The "visionaries" in the bottom-right quadrant of this year's DW report include, in order, Aster Data, Kognitio and ParAccel. Ranked far-right for their completeness of vision but low on ability to execute (given their small customer bases, employee numbers and service-and-support footprints), these players are prime targets for acquisition.

Indeed, Gartner sees continued consolidation in the DW market, and these visionaries (and a few other small vendors outside the visionaries quadrant) could "reduce development efforts and accelerate functionality" for an acquiring larger vendor.

Trends to Watch

On the technology front, Gartner's MQ and related "Data Warehousing Trends for the CIO" report, released this week, foresee broader use of column-store architectures, even as a main data warehouse platform. This is significant in that column-store has long been views as an analytic data mart technology, but Gartner says Sybase in particular has made strides to support enterprise data warehouse deployments.

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Gartner expects some column-store pricing models to get more aggressive, with pricing based on data volumes rather than per-user or per-core measures.

In-memory databases (some from BI vendors, some from DW players) are delivering extremely fast query response times. This will have a disruptive effect on data warehousing, Gartner predicts, with a "higher probability that analytics and transactional systems can share the same database."

This last bit is clearly a reference to SAP's strategy to support its applications and fast in-memory/column-store-powered analytics on the same database. InfoBright, Kognitio and Vertica also boast in-memory capabilities, and this boosts their prospects as acquisition targets.

Most DW players only address private-cloud deployments as "an emerging infrastructure design choice," says Gartner. Notable outsourced data warehouse and Data Warehousing as a Service (DaaS) options include 1010data and Kognitio, the latter with a partnership with CapGemini. Gartner see demand for cloud-based options increasing, but there's no side-stepping the always-present data model development and data integration challenges. Get A POC

Gartner's key advice to would-be DW buyers is to perform proof-of-concept (POC) assessments among a few finalist candidates. These tests should be done at the customers site with the customer's data and with as many data sources, users and simulated workloads as possible.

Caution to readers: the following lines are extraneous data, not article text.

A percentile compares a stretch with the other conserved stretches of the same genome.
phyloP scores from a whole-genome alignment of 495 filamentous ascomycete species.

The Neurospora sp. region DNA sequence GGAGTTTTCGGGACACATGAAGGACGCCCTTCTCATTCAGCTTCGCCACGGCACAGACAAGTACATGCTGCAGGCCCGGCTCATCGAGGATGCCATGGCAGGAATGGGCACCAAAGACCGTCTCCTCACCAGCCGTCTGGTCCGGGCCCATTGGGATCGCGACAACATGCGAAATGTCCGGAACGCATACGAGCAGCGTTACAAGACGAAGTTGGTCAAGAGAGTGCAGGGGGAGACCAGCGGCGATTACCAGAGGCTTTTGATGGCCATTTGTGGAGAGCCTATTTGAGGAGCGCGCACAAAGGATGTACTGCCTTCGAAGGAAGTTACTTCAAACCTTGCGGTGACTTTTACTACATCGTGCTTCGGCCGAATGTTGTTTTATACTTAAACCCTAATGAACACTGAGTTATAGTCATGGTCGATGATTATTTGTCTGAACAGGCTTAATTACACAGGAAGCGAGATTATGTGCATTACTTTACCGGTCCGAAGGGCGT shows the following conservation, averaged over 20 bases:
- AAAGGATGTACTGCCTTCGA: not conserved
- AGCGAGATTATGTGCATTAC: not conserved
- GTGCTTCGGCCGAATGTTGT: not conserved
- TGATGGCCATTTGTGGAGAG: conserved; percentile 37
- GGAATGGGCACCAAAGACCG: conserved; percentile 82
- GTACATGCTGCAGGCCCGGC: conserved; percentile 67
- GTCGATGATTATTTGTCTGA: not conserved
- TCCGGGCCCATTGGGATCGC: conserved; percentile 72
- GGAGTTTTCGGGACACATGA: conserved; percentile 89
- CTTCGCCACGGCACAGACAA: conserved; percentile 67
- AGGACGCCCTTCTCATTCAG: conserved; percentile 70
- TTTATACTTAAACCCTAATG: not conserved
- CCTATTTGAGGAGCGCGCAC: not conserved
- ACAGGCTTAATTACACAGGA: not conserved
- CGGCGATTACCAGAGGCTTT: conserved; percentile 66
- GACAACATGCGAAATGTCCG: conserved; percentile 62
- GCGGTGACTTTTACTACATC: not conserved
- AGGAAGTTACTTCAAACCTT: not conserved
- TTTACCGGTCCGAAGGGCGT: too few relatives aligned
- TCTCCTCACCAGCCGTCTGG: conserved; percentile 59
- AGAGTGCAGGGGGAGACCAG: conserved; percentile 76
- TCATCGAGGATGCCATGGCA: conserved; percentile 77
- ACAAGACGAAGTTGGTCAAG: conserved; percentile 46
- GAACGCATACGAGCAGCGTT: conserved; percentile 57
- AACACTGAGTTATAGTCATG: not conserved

Most buyers heed this advice, says Gartner, but some vendors make things difficult. IBM, for example, has been pickier about participating in POCs while Oracle avoids on-site POCs entirely, pushing customers to perform such tests at one of nine international Exadata test sites. Given Oracle's market share, you could imagine on-site POC demands getting overwhelming.

What customers increasingly need is the ability to handle mixed workloads and to optimize performance for specific needs. Gartner encourages thorough assessment across six capabilities: bulk/batch loading, reporting, online analytical processing (OLAP), real-time/continuous load, data mining and operational BI.

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To optimize these workloads, hardware management for input/output, disk store and CPU/memory balancing are now included "as a matter of course" in DW platforms, Gartner notes, but it's important to explore capabilities and flexibility.

Storage optimization and compression are also receiving a lot more attention. EMC has stepped forward on storage management and Oracle and the column-store vendors on compression.

Vendors are putting a lot of performance and technology claims out there these days, but these differentiators "are not necessarily significant to the use case," Gartner cautions. That's why POC with your data, your workloads and your user expectations are vital to success.

A complete copy of Gartner's Magic Quadrant report is available from this link at the Sybase Web site.

About the Author(s)

Doug Henschen

Executive Editor, Enterprise Apps

Doug Henschen is Executive Editor of InformationWeek, where he covers the intersection of enterprise applications with information management, business intelligence, big data and analytics. He previously served as editor in chief of Intelligent Enterprise, editor in chief of Transform Magazine, and Executive Editor at DM News. He has covered IT and data-driven marketing for more than 15 years.